COLUMN: Aaron’s Backstage Pass: Kevin Tenney Interview

Updated: 02/18/2014 9:14 AM
Created: 02/05/2014 2:52 PM
By: Aaron Chalich

Kevin Tenney is the Director of the horror films “ Witchboard” and “Night of the Demons.”  Kevin also wrote the script for “Witchboard.”

I got the opportunity to interview Kevin about both films.  He was such a nice and friendly person and was a real pleasure to talk to.

(Aaron) Kevin, how did you get into the film business?
(Kevin) Well, I always enjoyed writing when I was very young, and I would write short stories if I was sitting around bored with nothing to do. They were stories for my own amusement.  I saw an advertisement for a Super 8 Camera by Bell and Howell that would plug it into a cassette tape recorder by Bell and Howell that would allow you to shoot sync sound films, and you could plug that same tape recorder into the projecto,r and you could watch your film with sync sound. The thing was that you couldn’t do multiple takes, you had to shoot everything in order and you had to do one take.  I don’t know why but that looked like fun so I convinced my parents that they should buy that for me for Christmas and I made my first detective film in the first grade with all of my friends and the neighborhood kids.  We would all put on our Sunday clothes and pretend to be adults, and it was awful.

(Aaron)On February 4th “Witchboard” and “Night of the Demons” will be released on Blu-ray by Shout Factory.  You directed both films and also wrote the script for Witchboard. How did you come up with the story for “Witchboard?”
(Kevin) Before I moved to LA to go to USC I was living in Alameda which is like an island just off of San Francisco.  I was living in a Victorian home that had been turned into an apartment, and I had a party and a friend brought an Ouija board and started talking about it.  He was basically Brandon and knew all about Ouija boards and had stories of things that had happened to him before.  While they were playing with it, I thought, you know, I’m not a big horror fan, and I haven’t seen a lot of horror films, but I was aware of them, and I thought I had never heard of a horror film that centered on a Ouija board.  There could be something there.  Then when I went to USC, in a class you had to write a feature screen play, and the only thing I could come up with is the Ouija board idea. So, I researched Ouija boards and found out that there were all sorts of good stuff that I could use, and I could just start flushing out the characters based on people I knew in my own past.  You know the hero is a construction worker which is what I did before I decided to go back to college, because I can’t be a construction worker for the rest of my life. My wife now—at the time my girlfriend then—was  studying pre-law, so that’s why Tawny Kitaen’s character is studying pre-law or is a law student.  I just drew from stuff I knew to round out the characters and make them three dimensional.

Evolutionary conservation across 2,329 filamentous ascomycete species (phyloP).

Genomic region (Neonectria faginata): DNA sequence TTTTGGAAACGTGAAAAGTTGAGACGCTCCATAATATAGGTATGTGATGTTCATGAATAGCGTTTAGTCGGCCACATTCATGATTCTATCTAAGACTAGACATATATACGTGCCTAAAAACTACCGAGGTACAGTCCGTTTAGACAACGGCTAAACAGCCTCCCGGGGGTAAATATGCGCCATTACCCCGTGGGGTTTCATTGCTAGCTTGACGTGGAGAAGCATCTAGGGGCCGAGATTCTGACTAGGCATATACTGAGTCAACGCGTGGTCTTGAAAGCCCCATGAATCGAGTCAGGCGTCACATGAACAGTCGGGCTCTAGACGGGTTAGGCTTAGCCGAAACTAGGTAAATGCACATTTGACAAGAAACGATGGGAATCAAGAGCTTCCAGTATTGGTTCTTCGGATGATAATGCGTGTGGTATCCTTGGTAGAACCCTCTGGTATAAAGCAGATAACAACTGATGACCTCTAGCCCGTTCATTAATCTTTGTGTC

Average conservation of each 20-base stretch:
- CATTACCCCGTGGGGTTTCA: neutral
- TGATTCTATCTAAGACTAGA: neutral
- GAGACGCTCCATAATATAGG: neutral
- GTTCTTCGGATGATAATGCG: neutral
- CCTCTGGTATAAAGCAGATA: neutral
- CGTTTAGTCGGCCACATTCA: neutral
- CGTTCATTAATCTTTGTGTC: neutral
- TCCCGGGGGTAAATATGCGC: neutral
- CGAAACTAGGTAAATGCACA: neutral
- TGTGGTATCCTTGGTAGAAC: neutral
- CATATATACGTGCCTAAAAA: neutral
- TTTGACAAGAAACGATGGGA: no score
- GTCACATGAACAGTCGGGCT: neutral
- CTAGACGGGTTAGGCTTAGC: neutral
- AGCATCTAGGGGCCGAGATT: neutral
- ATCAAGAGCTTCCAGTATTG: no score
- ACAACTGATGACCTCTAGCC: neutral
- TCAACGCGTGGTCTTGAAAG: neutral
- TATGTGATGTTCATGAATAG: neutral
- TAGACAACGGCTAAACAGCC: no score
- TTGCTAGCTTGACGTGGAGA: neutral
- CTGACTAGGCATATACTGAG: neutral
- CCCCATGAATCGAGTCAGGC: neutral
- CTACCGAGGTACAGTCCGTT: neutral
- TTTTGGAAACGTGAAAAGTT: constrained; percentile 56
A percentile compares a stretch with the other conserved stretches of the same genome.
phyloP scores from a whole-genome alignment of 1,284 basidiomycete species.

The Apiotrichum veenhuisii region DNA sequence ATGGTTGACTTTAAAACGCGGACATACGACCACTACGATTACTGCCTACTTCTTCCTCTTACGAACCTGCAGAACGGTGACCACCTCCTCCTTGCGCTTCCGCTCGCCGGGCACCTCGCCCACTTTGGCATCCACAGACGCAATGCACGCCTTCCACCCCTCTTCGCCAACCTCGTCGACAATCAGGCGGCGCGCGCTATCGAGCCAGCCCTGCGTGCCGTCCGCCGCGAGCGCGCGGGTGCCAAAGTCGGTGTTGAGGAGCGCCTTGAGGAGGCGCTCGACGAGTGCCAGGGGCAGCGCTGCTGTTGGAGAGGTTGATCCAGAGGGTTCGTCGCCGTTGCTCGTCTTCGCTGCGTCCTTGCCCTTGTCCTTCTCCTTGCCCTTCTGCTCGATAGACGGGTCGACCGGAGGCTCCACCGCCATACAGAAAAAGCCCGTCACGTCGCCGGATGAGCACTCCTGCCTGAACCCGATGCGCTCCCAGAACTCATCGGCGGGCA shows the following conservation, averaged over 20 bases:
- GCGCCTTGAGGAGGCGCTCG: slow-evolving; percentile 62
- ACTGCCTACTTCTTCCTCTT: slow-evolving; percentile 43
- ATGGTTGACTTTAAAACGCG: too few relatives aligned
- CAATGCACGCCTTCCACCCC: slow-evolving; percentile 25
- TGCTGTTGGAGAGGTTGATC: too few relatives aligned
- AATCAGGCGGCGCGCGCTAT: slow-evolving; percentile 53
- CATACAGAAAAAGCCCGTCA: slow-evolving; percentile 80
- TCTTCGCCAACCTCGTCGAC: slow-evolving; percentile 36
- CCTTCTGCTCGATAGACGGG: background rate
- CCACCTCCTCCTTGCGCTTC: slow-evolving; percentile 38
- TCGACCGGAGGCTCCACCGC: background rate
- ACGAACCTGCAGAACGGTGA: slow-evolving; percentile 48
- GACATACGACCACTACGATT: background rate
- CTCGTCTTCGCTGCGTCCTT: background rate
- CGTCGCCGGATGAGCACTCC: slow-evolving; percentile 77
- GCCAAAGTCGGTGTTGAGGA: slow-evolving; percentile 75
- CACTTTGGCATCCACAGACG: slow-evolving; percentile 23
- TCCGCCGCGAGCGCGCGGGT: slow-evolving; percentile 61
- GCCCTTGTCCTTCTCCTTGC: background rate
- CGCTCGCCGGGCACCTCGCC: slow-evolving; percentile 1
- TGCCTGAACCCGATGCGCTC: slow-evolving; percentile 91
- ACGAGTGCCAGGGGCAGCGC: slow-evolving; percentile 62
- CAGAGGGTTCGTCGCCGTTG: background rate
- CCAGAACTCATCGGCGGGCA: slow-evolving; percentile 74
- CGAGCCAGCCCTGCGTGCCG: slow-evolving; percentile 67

(Aaron) How long did it take to make “Witchboard?”
(Kevin) That was so long ago. I think it was a thirty day shoot, but I’m not sure.  It was such a full script that in reality, the first cut of the film was over two hours.  It was like two hours and ten minutes.  We shot for thirty days, but if we had not shot the footage that ended up on the editing room floor we probably could have done it in twenty-four.

(Aaron) On “Night of the Demons” one of the things that really stood out for me was the art in the opening sequence.  Who did the art?
(Kevin) Kevin Kutchaver’s, which I can’t remember the name of it now, and then his girlfriend who is now his wife was an artist at Disney and she was a big horror fan. Our line producer Don Robinson hadn’t come from a background in animation, and he knew these people.  So when Joe came up with the idea that he wanted in the script an animated title sequence, Don Robinson did some checking around and found Kevin for us and we went out and met with him and told him what we were looking for.  He did some black and white tests, and once we saw the tests, we were like okay, this is going to be great.